Put Echinacea (Coneflower) into ‘Google’ and the few first pages list the plant’s medical properties. But there is more to an Echinacea than a pill or powder. These handsome plants with large, daisy shaped flowers add a splash of colour to late summer borders. The flowers bloom from mid July to late August and occasionally September, range from white, through yellow to pink and even orange. They are called Coneflowers because of the centre of the bloom. This is made up of rows of spikes that swirl into a dome. Usually brown, ginger or rust, and sometimes green this gets bigger as the flower ages. If you stick your nose near to the flower you will discover a fragrance. The flowers are carried individually on upright stems that can be branched or not depending on the variety. The stems emerge from a central crown carrying a few leaves to form an upright leafy clump.
Left to right: E. purpurea 'Magnus', E. purpurea 'Green Envy', E. purpurea 'White Swan'
Echinacea in the wild
A plant of the US prairies, in the wild the flower petals are quite relaxed, and usually pink, but there is one wild yellow species that is not dissimilar to Rudbeckia (Black-eyed Susan) except Rudbeckias don’t have spiky centres. Both Echinacea and Rudbeckia grow in similar conditions, a well-drained soil in a sunny spot that in summer is hot and dry, in winter the soil can be frozen solid. Echinaceas are generally very easy to grow, but they don’t like soils that are inclined to be wet during the winter. This seems to be the commonest way to kill them off.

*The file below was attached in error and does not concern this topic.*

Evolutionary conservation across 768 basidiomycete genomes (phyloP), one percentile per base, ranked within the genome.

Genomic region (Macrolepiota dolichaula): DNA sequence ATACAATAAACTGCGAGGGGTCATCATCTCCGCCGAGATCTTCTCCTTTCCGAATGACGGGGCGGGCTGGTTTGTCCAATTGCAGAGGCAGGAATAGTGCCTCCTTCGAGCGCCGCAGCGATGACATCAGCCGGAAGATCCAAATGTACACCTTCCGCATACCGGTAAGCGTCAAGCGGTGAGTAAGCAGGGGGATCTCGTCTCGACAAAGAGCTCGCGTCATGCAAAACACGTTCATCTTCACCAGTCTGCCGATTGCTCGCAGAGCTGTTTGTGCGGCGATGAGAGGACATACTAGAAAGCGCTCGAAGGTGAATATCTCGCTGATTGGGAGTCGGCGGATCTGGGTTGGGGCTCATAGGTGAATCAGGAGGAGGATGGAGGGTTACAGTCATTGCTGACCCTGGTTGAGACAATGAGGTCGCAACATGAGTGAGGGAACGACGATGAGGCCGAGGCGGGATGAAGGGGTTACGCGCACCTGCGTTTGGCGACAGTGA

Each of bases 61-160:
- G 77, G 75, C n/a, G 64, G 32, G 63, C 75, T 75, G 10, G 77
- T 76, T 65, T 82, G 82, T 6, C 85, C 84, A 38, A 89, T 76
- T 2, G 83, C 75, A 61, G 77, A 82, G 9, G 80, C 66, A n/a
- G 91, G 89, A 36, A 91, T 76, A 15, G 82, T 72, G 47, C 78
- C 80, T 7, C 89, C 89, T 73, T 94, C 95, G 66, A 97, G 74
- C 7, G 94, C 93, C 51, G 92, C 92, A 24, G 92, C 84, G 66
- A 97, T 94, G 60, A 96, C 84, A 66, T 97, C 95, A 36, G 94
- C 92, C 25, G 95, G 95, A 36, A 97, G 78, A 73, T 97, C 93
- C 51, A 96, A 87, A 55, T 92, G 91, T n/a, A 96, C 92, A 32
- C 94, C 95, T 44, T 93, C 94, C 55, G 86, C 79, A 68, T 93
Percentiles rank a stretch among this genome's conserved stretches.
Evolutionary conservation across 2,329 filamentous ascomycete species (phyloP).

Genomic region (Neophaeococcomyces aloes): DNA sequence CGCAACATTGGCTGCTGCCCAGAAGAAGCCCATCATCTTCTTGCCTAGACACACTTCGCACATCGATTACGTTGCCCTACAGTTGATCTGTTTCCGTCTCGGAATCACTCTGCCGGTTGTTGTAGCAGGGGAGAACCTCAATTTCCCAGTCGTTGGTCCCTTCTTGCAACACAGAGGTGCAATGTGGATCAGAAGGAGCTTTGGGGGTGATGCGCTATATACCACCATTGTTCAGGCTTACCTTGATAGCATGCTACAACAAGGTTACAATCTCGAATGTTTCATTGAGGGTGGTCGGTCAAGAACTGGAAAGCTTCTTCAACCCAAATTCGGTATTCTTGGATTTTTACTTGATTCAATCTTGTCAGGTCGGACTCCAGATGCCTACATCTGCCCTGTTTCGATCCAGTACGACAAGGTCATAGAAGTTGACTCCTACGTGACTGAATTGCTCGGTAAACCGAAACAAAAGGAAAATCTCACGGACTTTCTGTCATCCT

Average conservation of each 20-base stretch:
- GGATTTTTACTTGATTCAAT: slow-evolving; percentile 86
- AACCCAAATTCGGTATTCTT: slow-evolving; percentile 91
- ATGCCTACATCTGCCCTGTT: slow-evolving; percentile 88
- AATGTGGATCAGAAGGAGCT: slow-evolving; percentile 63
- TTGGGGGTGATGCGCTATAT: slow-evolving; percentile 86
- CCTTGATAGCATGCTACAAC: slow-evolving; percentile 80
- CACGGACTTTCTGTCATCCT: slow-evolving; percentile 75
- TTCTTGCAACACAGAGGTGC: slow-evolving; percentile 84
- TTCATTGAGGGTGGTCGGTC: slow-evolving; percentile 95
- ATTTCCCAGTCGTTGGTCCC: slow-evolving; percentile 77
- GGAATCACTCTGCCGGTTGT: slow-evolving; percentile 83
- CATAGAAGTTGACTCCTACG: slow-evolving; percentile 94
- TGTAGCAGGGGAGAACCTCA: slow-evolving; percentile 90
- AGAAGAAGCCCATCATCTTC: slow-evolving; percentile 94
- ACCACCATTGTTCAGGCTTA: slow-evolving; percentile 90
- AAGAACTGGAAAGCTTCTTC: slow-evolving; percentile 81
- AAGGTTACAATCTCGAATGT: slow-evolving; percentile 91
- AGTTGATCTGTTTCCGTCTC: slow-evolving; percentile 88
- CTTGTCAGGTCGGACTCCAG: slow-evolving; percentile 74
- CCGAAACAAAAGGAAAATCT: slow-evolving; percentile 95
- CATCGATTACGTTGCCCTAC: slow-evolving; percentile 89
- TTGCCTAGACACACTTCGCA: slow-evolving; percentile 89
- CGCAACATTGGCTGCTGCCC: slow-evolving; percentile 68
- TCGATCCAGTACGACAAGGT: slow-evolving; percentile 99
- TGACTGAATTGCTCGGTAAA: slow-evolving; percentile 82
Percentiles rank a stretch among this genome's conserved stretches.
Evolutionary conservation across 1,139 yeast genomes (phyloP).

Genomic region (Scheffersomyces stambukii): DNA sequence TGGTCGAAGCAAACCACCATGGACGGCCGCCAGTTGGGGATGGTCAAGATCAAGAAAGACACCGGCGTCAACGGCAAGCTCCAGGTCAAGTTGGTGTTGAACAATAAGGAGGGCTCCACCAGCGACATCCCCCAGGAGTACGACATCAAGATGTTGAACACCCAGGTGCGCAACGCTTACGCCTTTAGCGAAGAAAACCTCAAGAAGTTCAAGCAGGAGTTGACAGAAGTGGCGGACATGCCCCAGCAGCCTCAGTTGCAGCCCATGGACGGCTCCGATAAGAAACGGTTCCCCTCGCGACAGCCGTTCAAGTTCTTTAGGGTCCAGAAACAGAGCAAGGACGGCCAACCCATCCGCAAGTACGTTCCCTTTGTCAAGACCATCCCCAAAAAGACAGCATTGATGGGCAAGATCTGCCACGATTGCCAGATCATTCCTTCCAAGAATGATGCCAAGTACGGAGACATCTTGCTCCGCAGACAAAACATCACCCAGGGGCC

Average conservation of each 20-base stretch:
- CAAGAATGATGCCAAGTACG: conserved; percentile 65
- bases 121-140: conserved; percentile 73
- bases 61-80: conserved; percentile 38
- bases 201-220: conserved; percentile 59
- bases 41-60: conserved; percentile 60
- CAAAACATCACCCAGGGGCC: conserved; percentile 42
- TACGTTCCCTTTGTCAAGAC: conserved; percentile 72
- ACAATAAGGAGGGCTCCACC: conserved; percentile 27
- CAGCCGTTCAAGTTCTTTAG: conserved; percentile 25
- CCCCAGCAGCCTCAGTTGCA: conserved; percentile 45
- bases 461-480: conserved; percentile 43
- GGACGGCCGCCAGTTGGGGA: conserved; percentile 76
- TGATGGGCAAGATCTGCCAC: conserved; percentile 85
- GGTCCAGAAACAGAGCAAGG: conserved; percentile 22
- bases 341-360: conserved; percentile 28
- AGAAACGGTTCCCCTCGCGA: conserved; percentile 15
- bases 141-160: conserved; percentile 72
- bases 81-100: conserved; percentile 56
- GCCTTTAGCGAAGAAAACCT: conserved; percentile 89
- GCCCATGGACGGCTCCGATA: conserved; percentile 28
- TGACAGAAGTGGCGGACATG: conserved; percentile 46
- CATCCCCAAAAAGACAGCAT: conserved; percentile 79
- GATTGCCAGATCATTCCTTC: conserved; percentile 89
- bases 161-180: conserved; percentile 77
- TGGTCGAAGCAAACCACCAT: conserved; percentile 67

Left to right: E. 'Aloha', E. 'Secret Romance', E. purpurea 'Coconut Ice'
Echinacea in the garden
When I started growing perennials over 30 years ago just two Echinacea were listed in my catalogue; E. purpurea and Echinacea ‘White Lustre’. This was a time when Echinaceas were not popular, and as far as I can see they never really had been. Frances Perry in her excellent book ‘Guide to Border Plants’ (published 1957) described Echinaceas as ‘somewhat course in appearance, the unusual coloration is not unattractive in the border’. During the late 1990’s Dutchman Piet Ouldolf started off the design trend labelled ‘Prairie Planting’. Echinaceas are perfect for this style of planting and since then plant breeders in America and Holland have added hundreds of new varieties. Today the RHS Plantfinder lists hundreds of varieties. I have to ask myself do we really need so many introductions? Of course we don’t, and time will tell which varieties are still be grown by nurserymen in 20 years time.
Left to right: E. purpurea 'Augustkonigin', E. 'Green Jewel', E. 'Orange Passion'
What to grow with Echinacea
As Echinaceas flower later in summer they are ideal for planting with Asters, grasses such as Calamagrostis & Miscanthus, Perovskia, Sedums, Salvias & Achilleas.
How to grow & look after Echinacea
Echinacea like a well-drained soil, in full sun. The flower stems can be cut to the ground when they have finished flowering. With so many blooms I think the clump is weakened if it is allowed to set seed.
It is a good idea to lift and split every 3 years or so to keep the plant's vigour. Make sure the divisions are quite large, and be sure to keep the newly replanted clumps moist for quite a while after planting.